Encyclopedia of Disc Music Boxes 1881 - 1920
       A History,
          Catalog Raisonné,
                and Appreciation.
                          By Q. David Bowers
                                     An AMICA-International Publication

Q. David Bowers has collected, studied, and enjoyed automatic musical instruments, beginning in 1960. In the intervening years he has written several books on the subject, including A Guide Book of Automatic Musical Instruments (1966), Put Another Nickel In (1968), Encyclopedia of Automatic Musical Instruments (1971), and Treasures of Mechanical Music (co-authored with Arthur A. Reblitz, 1981). He has contributed many articles to the journals of the Musical Box Society International and AMICA (Automatic Musical Instrument Collectors Association), and is one of just four recipients of the Musical Box Society International’s Lifetime Service Award. The author, whose main business over the years has been as a dealer in rare coins, has traveled extensively through America and Europe seeking information relating to automatic musical instruments.

Ramsi P. Tick, the owner of Q-R-S Music Rolls from 1966 until 1989.

In addition to heading Q-R-S, he originated the Q-R-S Great Performers Series in Buffalo, New York. The series brought such performers as Vladimir Horowitz, Andres Segovia, Beverly Sills, Marilyn Horne, Andre Watts, Eugene Istomin, Isaac Stern, and Leonard Rose to the city. He was also the manager of the Buffalo Philharmonic Orchestra from 1956 to 1964.

Tick had loved player pianos from his boyhood days in Buffalo, and he later bought one for himself. He learned that the player rolls were made by a company in The Bronx. "I kept my eye on it," he said, and in 1966 he asked 50 Buffalonians to lend him $1,000 each for the $50,000 purchase price. Tick then moved Q-R-S to Buffalo. The nostalgia craze hit soon afterward, and player piano rolls were in demand. "I got solvent in a hurry," he recalled. In 1985 QRS began making player pianos, but piano rolls remained the company's mainstay. In 1989, following financial problems at Lake Erie Boat Cruise Corp., of which Tick was the principal shareholder, Tick sold Q-R-S to Richard A. Dolan, who still heads the firm at the time of this writing.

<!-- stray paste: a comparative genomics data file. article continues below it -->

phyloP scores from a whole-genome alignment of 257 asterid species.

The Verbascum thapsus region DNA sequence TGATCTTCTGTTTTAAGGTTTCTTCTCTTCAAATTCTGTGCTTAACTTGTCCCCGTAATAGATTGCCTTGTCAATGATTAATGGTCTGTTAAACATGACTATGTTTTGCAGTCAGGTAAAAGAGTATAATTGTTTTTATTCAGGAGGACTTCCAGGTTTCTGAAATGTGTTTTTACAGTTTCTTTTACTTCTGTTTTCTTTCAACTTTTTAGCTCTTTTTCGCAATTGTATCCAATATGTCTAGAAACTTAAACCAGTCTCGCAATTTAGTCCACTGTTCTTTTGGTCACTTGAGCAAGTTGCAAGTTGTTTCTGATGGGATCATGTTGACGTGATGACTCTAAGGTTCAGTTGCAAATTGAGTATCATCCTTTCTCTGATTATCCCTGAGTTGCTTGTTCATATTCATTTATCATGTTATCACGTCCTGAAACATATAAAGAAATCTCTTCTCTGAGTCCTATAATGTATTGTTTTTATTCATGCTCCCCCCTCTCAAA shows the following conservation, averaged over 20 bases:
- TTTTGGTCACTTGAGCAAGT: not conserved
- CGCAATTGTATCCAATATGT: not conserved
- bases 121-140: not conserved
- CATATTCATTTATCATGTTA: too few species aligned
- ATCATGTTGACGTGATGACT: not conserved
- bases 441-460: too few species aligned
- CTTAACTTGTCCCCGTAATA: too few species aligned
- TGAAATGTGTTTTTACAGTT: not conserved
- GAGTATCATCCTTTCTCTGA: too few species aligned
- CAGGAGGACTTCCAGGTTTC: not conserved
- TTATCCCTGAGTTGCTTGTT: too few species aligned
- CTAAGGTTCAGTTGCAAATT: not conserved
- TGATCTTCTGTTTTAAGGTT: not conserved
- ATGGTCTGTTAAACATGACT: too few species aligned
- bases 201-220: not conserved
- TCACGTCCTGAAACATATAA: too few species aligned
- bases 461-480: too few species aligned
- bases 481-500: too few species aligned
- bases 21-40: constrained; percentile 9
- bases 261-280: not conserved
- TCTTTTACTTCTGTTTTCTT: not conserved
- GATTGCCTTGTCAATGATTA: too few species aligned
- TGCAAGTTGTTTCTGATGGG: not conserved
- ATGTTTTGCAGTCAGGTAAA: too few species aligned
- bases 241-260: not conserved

Tick's first name at birth was "Ismar." He later began spelling it backwards and became "Ramsi." He was born in Buffalo, the son of Jacob and Kate (Person) Tick, both now deceased. (His father was appointed Justice of the New York State Court of Appeals, a lifetime appointment.)

Tick received an undergraduate degree from the University of Buffalo, and in 1949 he received a law degree from there, though he never practiced law.

Mr. Tick died on October 31, 1989 in Erie County Medical Center in upstate New York; he was 75.


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Automatic Musical Instrument Collectors' Association,
a 501(c)(3) tax-exempt organization.

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